BRASILIA: After months of angst over preparation delays, Brazil steps into the global spotlight Saturday when it kicks off the Confederations Cup, a key test of its readiness to stage the World Cup next year.
Six Brazilian cities: Brasilia, Belo Horizonte, Fortaleza, Recife, Rio and Salvador are hosting the two-week soccer tournament, expected to attract some 355,000 Brazilians and foreign tourists.
Brazil, winner of the previous edition in South Africa in 2009, has this year dropped to a new low of 22nd in the rankings of world football’s governing body FIFA.
Three days before the start of the Confederations Cup and exactly a year before the World Cup kickoff, FIFA Secretary General Jerome Valcke dismissed concerns that Brazil will not be ready for the bigger tournament.
Flanked by football great Pelé, who urged Brazilian fans to stand unified behind their still evolving national team, Valcke unveiled a clock in Rio de Janeiro counting down the days until the World Cup starts.
Valcke said that 12 months is enough time to finish work at airport terminals and the 12 stadiums that will play host to the event.
Aldo Rebelo, Brazil’s sports minister, has said repeatedly that the stadiums will be completed by a December deadline.
“That is going to happen,” Valcke said on Wednesday, echoing the comments by Rebelo, who was also at the unveiling of the clock.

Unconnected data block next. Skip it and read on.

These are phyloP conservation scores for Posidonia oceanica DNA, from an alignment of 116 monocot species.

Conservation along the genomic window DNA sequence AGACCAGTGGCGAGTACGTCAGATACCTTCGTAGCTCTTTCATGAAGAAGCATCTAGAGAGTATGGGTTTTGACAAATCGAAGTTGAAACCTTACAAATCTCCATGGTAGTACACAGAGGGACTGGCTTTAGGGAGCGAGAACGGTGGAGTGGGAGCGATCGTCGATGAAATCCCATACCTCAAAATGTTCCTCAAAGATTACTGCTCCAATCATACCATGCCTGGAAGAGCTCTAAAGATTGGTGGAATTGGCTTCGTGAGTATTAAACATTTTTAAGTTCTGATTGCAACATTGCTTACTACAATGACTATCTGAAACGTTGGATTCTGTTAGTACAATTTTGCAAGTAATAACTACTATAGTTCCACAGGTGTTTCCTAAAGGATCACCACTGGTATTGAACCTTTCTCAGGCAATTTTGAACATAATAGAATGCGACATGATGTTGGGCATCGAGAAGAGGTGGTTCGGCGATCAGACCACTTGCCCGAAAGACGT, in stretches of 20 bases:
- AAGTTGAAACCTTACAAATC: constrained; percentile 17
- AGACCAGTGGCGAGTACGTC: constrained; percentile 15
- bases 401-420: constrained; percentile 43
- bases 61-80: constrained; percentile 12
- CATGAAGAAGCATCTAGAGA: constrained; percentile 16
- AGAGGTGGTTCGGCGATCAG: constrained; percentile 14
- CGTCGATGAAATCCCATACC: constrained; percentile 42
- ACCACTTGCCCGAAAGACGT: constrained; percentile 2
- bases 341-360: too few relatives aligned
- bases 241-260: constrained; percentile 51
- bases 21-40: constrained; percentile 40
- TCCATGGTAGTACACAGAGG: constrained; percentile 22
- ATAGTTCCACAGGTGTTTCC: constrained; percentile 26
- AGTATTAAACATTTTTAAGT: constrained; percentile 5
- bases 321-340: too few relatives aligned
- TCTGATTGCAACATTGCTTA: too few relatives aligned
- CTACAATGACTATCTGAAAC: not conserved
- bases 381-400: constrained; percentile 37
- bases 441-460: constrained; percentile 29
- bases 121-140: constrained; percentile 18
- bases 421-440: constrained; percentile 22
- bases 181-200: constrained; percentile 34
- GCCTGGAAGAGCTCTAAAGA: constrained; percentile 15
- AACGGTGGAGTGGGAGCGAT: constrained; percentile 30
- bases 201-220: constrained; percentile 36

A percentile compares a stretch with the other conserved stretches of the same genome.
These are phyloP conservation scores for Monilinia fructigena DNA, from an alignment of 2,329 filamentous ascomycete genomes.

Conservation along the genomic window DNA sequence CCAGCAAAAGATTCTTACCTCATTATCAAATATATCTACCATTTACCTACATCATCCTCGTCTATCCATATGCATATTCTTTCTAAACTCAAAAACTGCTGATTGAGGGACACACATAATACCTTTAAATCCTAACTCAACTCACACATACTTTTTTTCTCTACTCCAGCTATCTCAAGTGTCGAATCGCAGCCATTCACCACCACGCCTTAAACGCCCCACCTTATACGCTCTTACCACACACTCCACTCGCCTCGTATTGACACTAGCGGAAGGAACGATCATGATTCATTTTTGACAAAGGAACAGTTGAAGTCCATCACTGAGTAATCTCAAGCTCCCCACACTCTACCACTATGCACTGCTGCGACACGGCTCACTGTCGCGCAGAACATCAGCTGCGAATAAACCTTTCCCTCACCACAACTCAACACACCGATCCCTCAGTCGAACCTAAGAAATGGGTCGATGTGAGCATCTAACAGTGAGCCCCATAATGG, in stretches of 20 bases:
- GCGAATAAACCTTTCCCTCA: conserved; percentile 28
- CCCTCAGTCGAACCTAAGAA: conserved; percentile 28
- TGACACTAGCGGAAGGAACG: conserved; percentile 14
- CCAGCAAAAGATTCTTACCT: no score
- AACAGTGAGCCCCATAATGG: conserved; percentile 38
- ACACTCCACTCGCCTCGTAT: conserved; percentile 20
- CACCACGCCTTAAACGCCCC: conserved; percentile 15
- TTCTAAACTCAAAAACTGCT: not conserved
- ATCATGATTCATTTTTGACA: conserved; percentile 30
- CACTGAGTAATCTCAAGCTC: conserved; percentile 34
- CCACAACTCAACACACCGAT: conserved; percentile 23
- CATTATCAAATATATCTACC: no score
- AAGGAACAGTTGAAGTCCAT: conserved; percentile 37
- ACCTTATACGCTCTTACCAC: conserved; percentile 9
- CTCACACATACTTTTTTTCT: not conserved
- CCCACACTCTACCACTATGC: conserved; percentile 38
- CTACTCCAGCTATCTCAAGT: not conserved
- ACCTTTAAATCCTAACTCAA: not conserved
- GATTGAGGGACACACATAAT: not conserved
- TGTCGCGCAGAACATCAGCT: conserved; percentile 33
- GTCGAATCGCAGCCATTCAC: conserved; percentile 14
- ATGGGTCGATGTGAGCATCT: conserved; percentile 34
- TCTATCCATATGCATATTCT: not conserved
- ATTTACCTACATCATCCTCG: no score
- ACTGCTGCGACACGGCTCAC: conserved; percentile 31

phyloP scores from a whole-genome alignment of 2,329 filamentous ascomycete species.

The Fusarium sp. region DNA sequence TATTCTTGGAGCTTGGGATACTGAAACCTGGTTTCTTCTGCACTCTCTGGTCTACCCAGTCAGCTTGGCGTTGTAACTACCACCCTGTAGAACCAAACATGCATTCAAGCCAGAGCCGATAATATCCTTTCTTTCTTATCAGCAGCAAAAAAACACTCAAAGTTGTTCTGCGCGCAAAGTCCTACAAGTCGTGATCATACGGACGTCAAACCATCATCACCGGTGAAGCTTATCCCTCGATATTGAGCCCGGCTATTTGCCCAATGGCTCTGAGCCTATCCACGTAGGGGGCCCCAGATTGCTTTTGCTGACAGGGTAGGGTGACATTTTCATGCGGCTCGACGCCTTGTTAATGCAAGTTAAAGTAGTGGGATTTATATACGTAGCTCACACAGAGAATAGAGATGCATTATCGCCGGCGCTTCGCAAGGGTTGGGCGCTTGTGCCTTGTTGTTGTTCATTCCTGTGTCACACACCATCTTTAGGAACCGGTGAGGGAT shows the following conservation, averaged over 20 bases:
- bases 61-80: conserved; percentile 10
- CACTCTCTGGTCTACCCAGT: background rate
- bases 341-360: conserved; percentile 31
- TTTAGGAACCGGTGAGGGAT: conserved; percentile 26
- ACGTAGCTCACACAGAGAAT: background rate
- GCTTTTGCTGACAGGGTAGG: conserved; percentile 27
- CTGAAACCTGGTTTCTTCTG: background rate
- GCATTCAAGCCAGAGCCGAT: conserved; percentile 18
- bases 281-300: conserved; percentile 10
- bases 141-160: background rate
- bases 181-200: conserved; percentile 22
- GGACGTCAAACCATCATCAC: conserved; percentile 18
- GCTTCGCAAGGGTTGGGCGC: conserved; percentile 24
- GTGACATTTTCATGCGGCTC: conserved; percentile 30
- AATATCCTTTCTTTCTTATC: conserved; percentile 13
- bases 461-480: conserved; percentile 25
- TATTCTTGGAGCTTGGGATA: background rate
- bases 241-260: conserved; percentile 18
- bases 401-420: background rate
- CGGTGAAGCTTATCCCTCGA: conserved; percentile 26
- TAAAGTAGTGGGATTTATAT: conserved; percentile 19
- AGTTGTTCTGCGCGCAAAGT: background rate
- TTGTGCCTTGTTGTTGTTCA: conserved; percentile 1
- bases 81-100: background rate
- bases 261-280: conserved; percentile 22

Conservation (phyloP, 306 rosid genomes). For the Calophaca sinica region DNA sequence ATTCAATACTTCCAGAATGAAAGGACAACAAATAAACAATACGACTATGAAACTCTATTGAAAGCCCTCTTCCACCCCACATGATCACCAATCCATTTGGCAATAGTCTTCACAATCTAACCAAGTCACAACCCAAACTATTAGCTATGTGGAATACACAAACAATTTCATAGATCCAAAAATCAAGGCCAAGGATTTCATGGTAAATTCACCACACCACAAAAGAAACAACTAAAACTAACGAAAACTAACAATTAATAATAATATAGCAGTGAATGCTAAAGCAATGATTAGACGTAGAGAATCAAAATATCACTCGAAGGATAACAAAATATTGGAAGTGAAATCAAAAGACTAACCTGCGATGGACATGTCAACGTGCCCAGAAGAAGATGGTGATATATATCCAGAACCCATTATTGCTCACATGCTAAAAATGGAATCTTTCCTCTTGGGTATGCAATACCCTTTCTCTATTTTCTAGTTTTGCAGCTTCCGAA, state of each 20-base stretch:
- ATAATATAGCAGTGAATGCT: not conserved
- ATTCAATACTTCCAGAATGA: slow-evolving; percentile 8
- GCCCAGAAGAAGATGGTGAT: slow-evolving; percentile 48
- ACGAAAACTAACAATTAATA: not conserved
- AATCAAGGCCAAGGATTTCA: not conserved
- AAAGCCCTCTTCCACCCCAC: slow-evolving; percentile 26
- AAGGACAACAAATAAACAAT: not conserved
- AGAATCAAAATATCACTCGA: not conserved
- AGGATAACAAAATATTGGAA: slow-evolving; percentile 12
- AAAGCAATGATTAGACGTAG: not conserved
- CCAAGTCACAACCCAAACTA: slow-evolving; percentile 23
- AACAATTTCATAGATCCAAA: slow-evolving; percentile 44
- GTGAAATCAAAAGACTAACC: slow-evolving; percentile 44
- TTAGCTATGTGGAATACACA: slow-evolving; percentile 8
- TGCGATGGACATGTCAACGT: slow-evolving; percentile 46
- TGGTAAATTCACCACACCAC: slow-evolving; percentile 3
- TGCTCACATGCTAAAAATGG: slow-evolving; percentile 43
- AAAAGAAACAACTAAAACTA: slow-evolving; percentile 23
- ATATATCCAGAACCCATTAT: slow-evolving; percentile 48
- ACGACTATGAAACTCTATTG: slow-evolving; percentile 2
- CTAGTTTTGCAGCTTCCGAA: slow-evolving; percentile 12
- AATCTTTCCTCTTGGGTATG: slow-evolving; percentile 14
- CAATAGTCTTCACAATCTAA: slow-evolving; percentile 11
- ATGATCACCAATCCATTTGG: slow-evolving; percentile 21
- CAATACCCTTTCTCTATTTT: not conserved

“There is no Plan B. There is no solution other than having those 12 stadiums,” Valcke added.
Six of the stadiums, including in Rio, Brasília, Belo Horizonte and three cities in Brazil’s northeast, are mostly completed and are gearing up for the two-week Confederations Cup.
The smaller tournament, an eight-team competition that starts on Saturday, will serve as a World Cup warmup and will help organisers test facilities ahead of the marquee event.
Pelé urged Brazil fans, known for booing the national team for anything other than outright dominance on the field, to be patient.
The three-times World Cup winner said the team’s play is still a work in progress because the squad is predominantly made up of younger players including Neymar, the forward who recently joined Barcelona from Pele’s former club Santos.
“Barcelona is the best collective team in recent memory,” Pelé said. “This full year that he spends with Barcelona will be great training before coming back to the national team